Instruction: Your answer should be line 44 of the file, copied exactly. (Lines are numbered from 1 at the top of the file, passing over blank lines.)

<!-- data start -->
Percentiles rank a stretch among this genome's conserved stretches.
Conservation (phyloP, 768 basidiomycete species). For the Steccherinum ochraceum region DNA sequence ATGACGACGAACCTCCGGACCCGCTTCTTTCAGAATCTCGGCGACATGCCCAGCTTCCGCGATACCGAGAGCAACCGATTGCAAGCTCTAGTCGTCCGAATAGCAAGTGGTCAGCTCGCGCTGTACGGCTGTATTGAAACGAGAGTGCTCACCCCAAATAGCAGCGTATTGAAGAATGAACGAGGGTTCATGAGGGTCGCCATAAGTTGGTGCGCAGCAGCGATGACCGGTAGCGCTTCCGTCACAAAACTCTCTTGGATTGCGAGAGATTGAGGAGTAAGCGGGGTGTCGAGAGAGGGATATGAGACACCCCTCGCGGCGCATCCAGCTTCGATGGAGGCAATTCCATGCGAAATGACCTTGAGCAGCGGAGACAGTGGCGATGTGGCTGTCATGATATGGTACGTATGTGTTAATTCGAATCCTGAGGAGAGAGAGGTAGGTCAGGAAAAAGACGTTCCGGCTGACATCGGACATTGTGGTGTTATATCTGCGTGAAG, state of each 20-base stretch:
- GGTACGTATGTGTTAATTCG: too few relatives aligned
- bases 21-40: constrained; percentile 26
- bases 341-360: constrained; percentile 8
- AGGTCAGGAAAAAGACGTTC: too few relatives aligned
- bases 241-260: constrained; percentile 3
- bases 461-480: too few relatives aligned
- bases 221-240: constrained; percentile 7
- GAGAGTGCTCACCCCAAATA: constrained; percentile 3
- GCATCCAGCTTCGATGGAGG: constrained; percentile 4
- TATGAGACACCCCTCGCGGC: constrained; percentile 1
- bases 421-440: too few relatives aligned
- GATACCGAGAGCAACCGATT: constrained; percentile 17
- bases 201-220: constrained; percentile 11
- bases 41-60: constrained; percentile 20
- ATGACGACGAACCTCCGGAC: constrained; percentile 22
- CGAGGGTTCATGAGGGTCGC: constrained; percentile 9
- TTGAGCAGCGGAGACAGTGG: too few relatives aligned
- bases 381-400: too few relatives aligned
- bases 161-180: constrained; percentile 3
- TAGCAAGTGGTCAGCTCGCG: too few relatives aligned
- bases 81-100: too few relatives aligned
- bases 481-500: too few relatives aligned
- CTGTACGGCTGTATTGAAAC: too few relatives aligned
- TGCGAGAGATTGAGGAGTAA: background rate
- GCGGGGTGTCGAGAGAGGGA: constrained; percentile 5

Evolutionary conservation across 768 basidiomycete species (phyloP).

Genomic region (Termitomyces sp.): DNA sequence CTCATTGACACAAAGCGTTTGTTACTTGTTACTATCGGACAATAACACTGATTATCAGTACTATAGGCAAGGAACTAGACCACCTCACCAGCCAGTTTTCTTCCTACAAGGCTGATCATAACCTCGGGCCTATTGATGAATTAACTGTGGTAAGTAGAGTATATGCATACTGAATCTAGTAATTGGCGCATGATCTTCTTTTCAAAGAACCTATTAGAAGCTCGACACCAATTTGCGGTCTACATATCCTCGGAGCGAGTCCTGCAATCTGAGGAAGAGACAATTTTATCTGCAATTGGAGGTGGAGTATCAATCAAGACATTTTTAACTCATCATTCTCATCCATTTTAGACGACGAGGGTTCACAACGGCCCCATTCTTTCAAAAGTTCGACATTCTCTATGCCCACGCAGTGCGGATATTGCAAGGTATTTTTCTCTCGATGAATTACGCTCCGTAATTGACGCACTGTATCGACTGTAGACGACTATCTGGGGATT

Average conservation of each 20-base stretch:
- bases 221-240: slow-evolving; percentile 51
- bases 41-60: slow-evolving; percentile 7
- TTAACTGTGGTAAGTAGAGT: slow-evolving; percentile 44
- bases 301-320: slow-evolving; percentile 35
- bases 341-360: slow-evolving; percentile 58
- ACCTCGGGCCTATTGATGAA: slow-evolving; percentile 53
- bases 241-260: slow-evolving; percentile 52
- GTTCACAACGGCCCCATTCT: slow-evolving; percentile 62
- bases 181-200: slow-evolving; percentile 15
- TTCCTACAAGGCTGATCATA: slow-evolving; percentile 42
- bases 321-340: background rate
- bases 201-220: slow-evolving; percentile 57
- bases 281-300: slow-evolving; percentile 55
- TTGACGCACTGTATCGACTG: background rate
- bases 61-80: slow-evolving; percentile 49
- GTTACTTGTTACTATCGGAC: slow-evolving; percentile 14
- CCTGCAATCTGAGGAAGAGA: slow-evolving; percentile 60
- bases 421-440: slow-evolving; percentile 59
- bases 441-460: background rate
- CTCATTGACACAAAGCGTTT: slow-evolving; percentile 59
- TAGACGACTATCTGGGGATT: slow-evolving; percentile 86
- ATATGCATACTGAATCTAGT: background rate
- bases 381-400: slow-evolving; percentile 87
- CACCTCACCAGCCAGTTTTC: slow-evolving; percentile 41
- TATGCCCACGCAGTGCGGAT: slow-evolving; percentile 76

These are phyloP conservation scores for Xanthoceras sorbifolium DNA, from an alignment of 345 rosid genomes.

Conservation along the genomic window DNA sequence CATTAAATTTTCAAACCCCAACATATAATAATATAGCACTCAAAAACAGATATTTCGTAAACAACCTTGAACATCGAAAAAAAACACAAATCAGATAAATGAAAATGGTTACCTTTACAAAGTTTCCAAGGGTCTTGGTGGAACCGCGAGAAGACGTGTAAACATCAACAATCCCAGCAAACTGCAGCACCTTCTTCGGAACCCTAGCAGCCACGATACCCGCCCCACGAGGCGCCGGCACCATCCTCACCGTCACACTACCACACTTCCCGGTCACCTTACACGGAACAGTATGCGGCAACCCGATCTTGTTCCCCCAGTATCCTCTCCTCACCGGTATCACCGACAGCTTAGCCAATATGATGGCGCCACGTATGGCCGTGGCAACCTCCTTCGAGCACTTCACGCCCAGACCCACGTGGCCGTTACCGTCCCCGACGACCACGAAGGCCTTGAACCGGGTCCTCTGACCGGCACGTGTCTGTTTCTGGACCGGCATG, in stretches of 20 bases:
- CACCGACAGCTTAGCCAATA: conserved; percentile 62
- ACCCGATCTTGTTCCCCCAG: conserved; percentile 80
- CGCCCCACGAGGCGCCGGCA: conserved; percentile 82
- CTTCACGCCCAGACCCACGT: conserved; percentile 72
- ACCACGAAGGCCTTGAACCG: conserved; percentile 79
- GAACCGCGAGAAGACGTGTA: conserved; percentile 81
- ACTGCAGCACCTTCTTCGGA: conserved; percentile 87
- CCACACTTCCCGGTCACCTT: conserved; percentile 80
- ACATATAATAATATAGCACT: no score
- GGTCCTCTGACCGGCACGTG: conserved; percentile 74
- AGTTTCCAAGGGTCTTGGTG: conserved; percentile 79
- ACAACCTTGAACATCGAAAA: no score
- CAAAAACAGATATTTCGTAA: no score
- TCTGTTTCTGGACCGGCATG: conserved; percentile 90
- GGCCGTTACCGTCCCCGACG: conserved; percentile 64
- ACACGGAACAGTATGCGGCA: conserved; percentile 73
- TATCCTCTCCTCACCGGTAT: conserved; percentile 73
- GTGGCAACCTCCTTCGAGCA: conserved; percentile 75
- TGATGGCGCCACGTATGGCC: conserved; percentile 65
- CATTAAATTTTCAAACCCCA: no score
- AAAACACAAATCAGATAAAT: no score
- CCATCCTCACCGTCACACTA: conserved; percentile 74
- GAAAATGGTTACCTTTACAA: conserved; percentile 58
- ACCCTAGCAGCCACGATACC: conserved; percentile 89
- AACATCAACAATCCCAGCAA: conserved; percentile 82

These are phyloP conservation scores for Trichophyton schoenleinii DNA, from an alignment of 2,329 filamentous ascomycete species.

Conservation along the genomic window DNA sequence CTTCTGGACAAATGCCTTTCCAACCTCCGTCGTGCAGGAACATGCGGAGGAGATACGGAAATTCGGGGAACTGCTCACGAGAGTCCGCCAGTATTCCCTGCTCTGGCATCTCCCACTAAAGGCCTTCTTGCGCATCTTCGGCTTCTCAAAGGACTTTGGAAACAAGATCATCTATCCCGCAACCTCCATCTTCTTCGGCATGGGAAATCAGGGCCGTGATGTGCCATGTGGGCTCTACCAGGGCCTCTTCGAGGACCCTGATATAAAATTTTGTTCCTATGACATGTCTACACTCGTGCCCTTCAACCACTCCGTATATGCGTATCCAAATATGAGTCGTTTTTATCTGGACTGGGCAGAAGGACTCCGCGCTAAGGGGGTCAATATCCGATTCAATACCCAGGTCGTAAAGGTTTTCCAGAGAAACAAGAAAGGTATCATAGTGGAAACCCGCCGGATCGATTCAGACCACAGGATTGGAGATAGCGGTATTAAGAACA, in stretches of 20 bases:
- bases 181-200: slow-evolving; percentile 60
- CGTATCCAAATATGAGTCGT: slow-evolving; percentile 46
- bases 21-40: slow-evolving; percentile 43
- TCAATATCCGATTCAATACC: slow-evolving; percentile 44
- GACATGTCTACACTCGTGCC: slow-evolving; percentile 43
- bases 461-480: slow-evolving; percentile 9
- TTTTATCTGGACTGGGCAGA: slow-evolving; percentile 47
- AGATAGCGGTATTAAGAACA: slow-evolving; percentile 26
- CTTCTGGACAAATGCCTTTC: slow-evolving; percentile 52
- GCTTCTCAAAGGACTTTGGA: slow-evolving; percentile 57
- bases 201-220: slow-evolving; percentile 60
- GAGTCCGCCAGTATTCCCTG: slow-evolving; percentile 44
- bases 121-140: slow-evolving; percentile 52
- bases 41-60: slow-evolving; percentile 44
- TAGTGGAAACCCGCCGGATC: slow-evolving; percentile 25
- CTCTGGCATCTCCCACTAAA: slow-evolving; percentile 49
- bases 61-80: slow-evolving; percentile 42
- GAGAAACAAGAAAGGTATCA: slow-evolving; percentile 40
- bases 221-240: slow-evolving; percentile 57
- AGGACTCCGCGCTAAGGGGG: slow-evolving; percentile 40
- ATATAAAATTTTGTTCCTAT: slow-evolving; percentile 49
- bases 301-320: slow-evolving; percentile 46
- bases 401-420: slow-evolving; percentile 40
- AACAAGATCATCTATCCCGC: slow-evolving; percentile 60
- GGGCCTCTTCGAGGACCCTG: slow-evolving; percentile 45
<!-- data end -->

- TTGACGCACTGTATCGACTG: background rate